|Senator Gordon Smith R–Oregon ’97–’09 Grandparent was Jesse Udall (Photo credit: Wikipedia)|
It really is OK to talk about “it”…
There are a lot of families gathered together this week to celebrate the Christmas and New Year Holidays. Grandparents, parents, siblings, children of all ages, aunts, uncles, cousins and friends will find themselves enjoying a dinner, watching a sports event, putting together a jigsaw puzzle, learning about the latest “app”…and comparing notes of their lives. But how many of us will talk over, above, under or beyond what is really happening in our life? Will you?
Today we learned about a relatively new website that really just invites people to talk…
“The next time you ask someone how they are doing – don’t just settle for “fine.” Encourage an honest answer. It could save their life.”
– Gordon Smith, NAB President & CEO
Take time to visit OK2TALK.org
You could be caught off guard when you see their opening photo…SAY ANYTHING. But keep looking, you might find just the motivation you have been looking for. OK2TALK is the brainchild of the National Association of Broadcasters (NAB) and the site has only been live since about May 2013 (at least that is when the domain was purchased.) They have a straightforward goal:
“To create a community for teens and young adults struggling with mental health problems and encourage them to talk about what they’re experiencing by sharing their personal stories of recovery, tragedy, struggle or hope.”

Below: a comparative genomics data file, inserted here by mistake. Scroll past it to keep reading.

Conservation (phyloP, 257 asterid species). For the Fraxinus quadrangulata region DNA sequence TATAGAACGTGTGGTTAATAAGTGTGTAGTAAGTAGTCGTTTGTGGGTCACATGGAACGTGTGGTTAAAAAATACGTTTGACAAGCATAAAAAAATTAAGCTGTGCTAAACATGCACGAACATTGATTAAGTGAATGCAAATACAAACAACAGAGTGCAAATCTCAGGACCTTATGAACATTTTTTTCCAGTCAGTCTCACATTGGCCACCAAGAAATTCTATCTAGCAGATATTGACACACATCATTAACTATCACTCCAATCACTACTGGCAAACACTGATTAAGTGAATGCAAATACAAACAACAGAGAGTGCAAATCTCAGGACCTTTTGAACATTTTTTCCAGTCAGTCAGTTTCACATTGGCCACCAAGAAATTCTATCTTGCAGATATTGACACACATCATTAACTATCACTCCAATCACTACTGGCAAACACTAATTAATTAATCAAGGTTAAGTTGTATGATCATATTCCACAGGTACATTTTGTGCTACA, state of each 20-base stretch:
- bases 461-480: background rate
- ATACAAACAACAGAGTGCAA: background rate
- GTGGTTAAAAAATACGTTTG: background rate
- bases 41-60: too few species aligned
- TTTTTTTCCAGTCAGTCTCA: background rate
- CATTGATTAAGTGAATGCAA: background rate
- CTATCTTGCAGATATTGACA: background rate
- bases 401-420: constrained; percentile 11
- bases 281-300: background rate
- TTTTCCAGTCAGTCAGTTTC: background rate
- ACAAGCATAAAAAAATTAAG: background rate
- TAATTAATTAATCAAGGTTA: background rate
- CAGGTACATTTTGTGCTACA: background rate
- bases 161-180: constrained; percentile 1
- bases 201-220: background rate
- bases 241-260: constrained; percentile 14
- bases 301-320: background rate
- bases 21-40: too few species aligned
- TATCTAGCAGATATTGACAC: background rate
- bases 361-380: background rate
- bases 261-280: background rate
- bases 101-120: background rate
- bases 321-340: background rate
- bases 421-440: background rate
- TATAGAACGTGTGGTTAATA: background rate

The OK2TALK website offers a number of ways to get help and even to offer help. They publish the National Suicide Prevention Lifeline 24/7 toll free number 1-800-273-TALK (8255), there are easy links to various sections of the MentalHealth.gov website: If you need help, you want to learn more or if you want to learn how to help someone else.
Gordon and Sharon Smith understand the importance of talking and listening…
It was September 8, 2003, when Gordon and Sharon’s then 21 year old son, Garrett, committed suicide. Garrett had suffered from depression and alcoholism, but they didn’t see the signs. Garrett’s suicide made national news…his father was one of the State of Oregon’s US Senators. In 2006 then Senator and Mrs. Smith sat down with CBS News’ Tracy Smith to talk about Garrett, depression, alcoholism and all the missed signs.You can watch the interview here.
As we think about the holiday season, might we remember that holidays bring us together for a reason. Don’t be afraid to start a conversation…recovery is possible.